If Chattanooga annexes more land, the City Council might have to get bigger to ensure adequate minority representation, a councilman said.
Russell Gilbert said the nine-member panel might have to expand by one or two members, because Mayor Ron Littlefield's plan to annex several large tracts of land could bring thousands of white residents into the city.
"It will change and it will be looked at again," Mr. Gilbert said of the council's minority representation. "It will most definitely be looked at again."
The city attorney's office said any expansion of the council would require a City Charter change, which voters must approve.
Councilman Peter Murphy said some of his constituents have expressed concerns about how annexation would affect the racial makeup of some districts, which could affect election results.
"I've had constituents raise concerns about a 'whiter' city," Mr. Murphy said.
However, he said the city could make sure minority representation is addressed - without enlarging the number of districts - when redistricting occurs in 2011. The council will have sole responsibility for redrawing city district boundaries.
"I think expansion of the council is a mistake and unnecessary," said Mr. Murphy, who joined the council in April.
Every 10 years, local governments are required to redraw their district lines based on the latest Bureau of Census figures.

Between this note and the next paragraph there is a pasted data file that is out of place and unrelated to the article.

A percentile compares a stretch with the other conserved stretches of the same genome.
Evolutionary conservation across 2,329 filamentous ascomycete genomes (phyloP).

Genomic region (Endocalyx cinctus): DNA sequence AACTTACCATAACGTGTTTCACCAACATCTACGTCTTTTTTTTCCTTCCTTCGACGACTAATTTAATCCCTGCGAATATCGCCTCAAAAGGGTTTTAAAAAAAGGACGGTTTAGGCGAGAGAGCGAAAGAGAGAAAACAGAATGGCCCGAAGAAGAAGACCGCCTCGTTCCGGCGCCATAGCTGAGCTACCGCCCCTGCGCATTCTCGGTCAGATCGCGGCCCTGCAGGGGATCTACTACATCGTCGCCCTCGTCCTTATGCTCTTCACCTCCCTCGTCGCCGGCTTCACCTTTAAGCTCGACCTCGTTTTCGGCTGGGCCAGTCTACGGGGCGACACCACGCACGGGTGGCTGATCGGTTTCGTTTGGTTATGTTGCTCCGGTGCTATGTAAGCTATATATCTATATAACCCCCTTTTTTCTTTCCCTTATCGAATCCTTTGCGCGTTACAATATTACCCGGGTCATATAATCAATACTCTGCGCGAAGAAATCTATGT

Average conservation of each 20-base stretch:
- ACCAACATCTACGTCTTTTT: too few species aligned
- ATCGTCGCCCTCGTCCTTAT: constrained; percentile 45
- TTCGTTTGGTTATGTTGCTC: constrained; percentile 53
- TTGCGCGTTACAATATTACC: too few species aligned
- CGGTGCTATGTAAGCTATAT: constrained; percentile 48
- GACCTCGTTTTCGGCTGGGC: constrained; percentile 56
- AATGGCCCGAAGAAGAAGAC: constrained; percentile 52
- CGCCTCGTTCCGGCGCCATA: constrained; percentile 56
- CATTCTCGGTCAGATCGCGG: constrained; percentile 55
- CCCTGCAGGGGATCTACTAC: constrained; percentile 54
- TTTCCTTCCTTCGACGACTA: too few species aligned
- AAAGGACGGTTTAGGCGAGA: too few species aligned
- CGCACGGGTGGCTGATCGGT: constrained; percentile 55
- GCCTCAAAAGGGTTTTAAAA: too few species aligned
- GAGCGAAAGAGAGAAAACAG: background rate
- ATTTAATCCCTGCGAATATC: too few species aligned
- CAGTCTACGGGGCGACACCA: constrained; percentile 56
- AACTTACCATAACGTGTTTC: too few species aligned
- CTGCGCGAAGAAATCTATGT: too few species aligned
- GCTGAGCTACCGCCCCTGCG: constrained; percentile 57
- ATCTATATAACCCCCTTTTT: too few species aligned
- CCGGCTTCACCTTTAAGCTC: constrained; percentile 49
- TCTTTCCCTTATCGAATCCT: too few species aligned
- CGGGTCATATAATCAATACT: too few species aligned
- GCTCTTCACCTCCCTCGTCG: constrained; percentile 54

The City Council formed in 1990 after several residents who felt minorities were not represented fairly in the mayor-commission form of government filed a lawsuit. The residents won the lawsuit, and a court order established the current mayor-city council form of government.
Three districts were established to make sure they would be made up of a majority of minority residents. A fourth district was created to be a "swing" district. The minority districts are 5, 8 and 9, represented, respectively, by Mr. Gilbert and Andraé McGary, who are black, and Mr. Murphy, who is white. The swing district is 7, represented by Manuel Rico, who is white.
Mr. Murphy defeated a black opponent, J.C. McDaniel, in the City Council runoff race last month.
Mr. Littlefield has proposed annexing all areas now in Chattanooga's urban growth plan, which includes parts of north Hixson, areas east of Highway 58 stretching toward Ooltewah and communities butting up against East Brainerd. Most residents of the areas are white, figures show.
Residents on the fringes of the city can start reaping the benefits of city services such as fire protection if they are annexed, the mayor said.
A U.S. Census study of designated unincorporated locations showed that, in East Brainerd and Ooltewah, 86.4 percent of residents were white, 9.4 percent were black and 1.5 percent were Hispanic.
The population of the city is 60 percent white and 36 percent black, U.S. Census records show.
Councilwoman Carol Berz said looking at how annexation would affect the city districts is premature without having the 2010 Census data.
"Obviously, if you're going to annex more areas that are Caucasian the city's going to be more Caucasian," she said.
Mr. Littlefield said Chattanooga is becoming more diverse. Hispanics, Europeans and Middle Easterners are all moving into Chattanooga.
"This community has moved beyond when race was drawn on a map," he said.
Dr. Berz said many whites have begun moving downtown into once predominantly black neighborhoods.
"People of all races are living all over the city," she said.
Hamilton County Commissioner Greg Beck will be involved in redistricting county commission lines in 2010. He said he knows racial representation issues forced the creation of the City Council form of government in 1990.
But a lot has changed since then, he said.
"If it's going to be a black-and-white issue, we haven't progressed much," he said.